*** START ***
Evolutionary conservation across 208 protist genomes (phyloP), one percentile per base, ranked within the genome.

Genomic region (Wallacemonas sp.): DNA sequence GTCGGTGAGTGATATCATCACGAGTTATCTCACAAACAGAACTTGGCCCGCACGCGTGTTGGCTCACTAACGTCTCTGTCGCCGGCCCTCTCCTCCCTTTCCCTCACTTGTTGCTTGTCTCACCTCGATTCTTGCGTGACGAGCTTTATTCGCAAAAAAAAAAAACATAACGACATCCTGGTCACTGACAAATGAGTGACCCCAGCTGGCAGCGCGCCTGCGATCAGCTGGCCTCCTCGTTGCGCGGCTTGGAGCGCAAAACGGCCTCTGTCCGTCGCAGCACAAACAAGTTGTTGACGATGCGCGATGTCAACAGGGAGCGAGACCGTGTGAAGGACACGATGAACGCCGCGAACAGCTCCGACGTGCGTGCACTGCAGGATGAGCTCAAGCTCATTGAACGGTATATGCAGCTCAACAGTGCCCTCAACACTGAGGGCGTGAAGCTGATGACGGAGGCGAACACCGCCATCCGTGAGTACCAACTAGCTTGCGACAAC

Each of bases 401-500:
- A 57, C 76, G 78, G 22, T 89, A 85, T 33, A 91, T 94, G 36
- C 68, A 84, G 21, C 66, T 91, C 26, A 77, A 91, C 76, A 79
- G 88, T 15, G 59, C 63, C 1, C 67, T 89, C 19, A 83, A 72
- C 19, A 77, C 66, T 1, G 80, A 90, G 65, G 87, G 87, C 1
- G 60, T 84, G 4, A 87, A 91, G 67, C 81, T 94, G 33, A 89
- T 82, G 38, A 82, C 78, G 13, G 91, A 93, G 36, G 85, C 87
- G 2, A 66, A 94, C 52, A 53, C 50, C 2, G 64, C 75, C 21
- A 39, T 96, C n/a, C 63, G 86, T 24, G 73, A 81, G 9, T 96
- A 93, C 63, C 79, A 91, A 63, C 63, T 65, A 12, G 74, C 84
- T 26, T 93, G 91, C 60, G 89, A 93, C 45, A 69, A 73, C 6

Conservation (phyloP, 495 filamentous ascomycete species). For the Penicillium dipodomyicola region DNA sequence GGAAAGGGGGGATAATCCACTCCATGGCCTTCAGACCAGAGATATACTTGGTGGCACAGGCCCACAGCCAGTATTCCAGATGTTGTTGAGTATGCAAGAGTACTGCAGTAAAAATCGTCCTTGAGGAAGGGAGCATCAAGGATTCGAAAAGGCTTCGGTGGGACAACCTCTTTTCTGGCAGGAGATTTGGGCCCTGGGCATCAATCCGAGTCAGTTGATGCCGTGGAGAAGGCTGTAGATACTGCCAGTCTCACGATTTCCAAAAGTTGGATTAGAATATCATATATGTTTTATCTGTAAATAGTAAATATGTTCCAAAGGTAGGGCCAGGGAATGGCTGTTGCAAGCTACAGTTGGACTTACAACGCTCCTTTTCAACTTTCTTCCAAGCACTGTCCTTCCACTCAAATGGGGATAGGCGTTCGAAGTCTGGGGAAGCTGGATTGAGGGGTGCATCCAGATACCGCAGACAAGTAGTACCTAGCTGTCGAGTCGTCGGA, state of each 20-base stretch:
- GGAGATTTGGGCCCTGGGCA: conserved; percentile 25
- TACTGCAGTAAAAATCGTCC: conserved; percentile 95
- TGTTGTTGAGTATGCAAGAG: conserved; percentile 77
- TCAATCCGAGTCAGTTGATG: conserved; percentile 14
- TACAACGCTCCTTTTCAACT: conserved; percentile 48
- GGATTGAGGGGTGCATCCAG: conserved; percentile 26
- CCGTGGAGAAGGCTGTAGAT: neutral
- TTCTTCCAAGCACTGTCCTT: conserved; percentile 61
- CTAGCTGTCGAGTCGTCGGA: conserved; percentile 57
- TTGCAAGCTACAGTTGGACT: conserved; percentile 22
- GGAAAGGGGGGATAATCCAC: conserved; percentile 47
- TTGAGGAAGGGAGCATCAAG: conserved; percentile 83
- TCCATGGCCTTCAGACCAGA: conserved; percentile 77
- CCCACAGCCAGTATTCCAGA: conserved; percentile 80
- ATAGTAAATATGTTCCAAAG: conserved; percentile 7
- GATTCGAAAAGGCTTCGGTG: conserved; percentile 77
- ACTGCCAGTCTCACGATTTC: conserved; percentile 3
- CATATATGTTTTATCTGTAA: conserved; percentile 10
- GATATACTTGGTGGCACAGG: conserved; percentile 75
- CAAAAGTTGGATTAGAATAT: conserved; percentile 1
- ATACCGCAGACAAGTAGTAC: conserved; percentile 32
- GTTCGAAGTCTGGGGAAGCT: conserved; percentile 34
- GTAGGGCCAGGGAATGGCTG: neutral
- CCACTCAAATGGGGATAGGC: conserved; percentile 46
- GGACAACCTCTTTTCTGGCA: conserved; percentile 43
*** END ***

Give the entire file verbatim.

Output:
Evolutionary conservation across 208 protist genomes (phyloP), one percentile per base, ranked within the genome.

Genomic region (Wallacemonas sp.): DNA sequence GTCGGTGAGTGATATCATCACGAGTTATCTCACAAACAGAACTTGGCCCGCACGCGTGTTGGCTCACTAACGTCTCTGTCGCCGGCCCTCTCCTCCCTTTCCCTCACTTGTTGCTTGTCTCACCTCGATTCTTGCGTGACGAGCTTTATTCGCAAAAAAAAAAAACATAACGACATCCTGGTCACTGACAAATGAGTGACCCCAGCTGGCAGCGCGCCTGCGATCAGCTGGCCTCCTCGTTGCGCGGCTTGGAGCGCAAAACGGCCTCTGTCCGTCGCAGCACAAACAAGTTGTTGACGATGCGCGATGTCAACAGGGAGCGAGACCGTGTGAAGGACACGATGAACGCCGCGAACAGCTCCGACGTGCGTGCACTGCAGGATGAGCTCAAGCTCATTGAACGGTATATGCAGCTCAACAGTGCCCTCAACACTGAGGGCGTGAAGCTGATGACGGAGGCGAACACCGCCATCCGTGAGTACCAACTAGCTTGCGACAAC

Each of bases 401-500:
- A 57, C 76, G 78, G 22, T 89, A 85, T 33, A 91, T 94, G 36
- C 68, A 84, G 21, C 66, T 91, C 26, A 77, A 91, C 76, A 79
- G 88, T 15, G 59, C 63, C 1, C 67, T 89, C 19, A 83, A 72
- C 19, A 77, C 66, T 1, G 80, A 90, G 65, G 87, G 87, C 1
- G 60, T 84, G 4, A 87, A 91, G 67, C 81, T 94, G 33, A 89
- T 82, G 38, A 82, C 78, G 13, G 91, A 93, G 36, G 85, C 87
- G 2, A 66, A 94, C 52, A 53, C 50, C 2, G 64, C 75, C 21
- A 39, T 96, C n/a, C 63, G 86, T 24, G 73, A 81, G 9, T 96
- A 93, C 63, C 79, A 91, A 63, C 63, T 65, A 12, G 74, C 84
- T 26, T 93, G 91, C 60, G 89, A 93, C 45, A 69, A 73, C 6

Conservation (phyloP, 495 filamentous ascomycete species). For the Penicillium dipodomyicola region DNA sequence GGAAAGGGGGGATAATCCACTCCATGGCCTTCAGACCAGAGATATACTTGGTGGCACAGGCCCACAGCCAGTATTCCAGATGTTGTTGAGTATGCAAGAGTACTGCAGTAAAAATCGTCCTTGAGGAAGGGAGCATCAAGGATTCGAAAAGGCTTCGGTGGGACAACCTCTTTTCTGGCAGGAGATTTGGGCCCTGGGCATCAATCCGAGTCAGTTGATGCCGTGGAGAAGGCTGTAGATACTGCCAGTCTCACGATTTCCAAAAGTTGGATTAGAATATCATATATGTTTTATCTGTAAATAGTAAATATGTTCCAAAGGTAGGGCCAGGGAATGGCTGTTGCAAGCTACAGTTGGACTTACAACGCTCCTTTTCAACTTTCTTCCAAGCACTGTCCTTCCACTCAAATGGGGATAGGCGTTCGAAGTCTGGGGAAGCTGGATTGAGGGGTGCATCCAGATACCGCAGACAAGTAGTACCTAGCTGTCGAGTCGTCGGA, state of each 20-base stretch:
- GGAGATTTGGGCCCTGGGCA: conserved; percentile 25
- TACTGCAGTAAAAATCGTCC: conserved; percentile 95
- TGTTGTTGAGTATGCAAGAG: conserved; percentile 77
- TCAATCCGAGTCAGTTGATG: conserved; percentile 14
- TACAACGCTCCTTTTCAACT: conserved; percentile 48
- GGATTGAGGGGTGCATCCAG: conserved; percentile 26
- CCGTGGAGAAGGCTGTAGAT: neutral
- TTCTTCCAAGCACTGTCCTT: conserved; percentile 61
- CTAGCTGTCGAGTCGTCGGA: conserved; percentile 57
- TTGCAAGCTACAGTTGGACT: conserved; percentile 22
- GGAAAGGGGGGATAATCCAC: conserved; percentile 47
- TTGAGGAAGGGAGCATCAAG: conserved; percentile 83
- TCCATGGCCTTCAGACCAGA: conserved; percentile 77
- CCCACAGCCAGTATTCCAGA: conserved; percentile 80
- ATAGTAAATATGTTCCAAAG: conserved; percentile 7
- GATTCGAAAAGGCTTCGGTG: conserved; percentile 77
- ACTGCCAGTCTCACGATTTC: conserved; percentile 3
- CATATATGTTTTATCTGTAA: conserved; percentile 10
- GATATACTTGGTGGCACAGG: conserved; percentile 75
- CAAAAGTTGGATTAGAATAT: conserved; percentile 1
- ATACCGCAGACAAGTAGTAC: conserved; percentile 32
- GTTCGAAGTCTGGGGAAGCT: conserved; percentile 34
- GTAGGGCCAGGGAATGGCTG: neutral
- CCACTCAAATGGGGATAGGC: conserved; percentile 46
- GGACAACCTCTTTTCTGGCA: conserved; percentile 43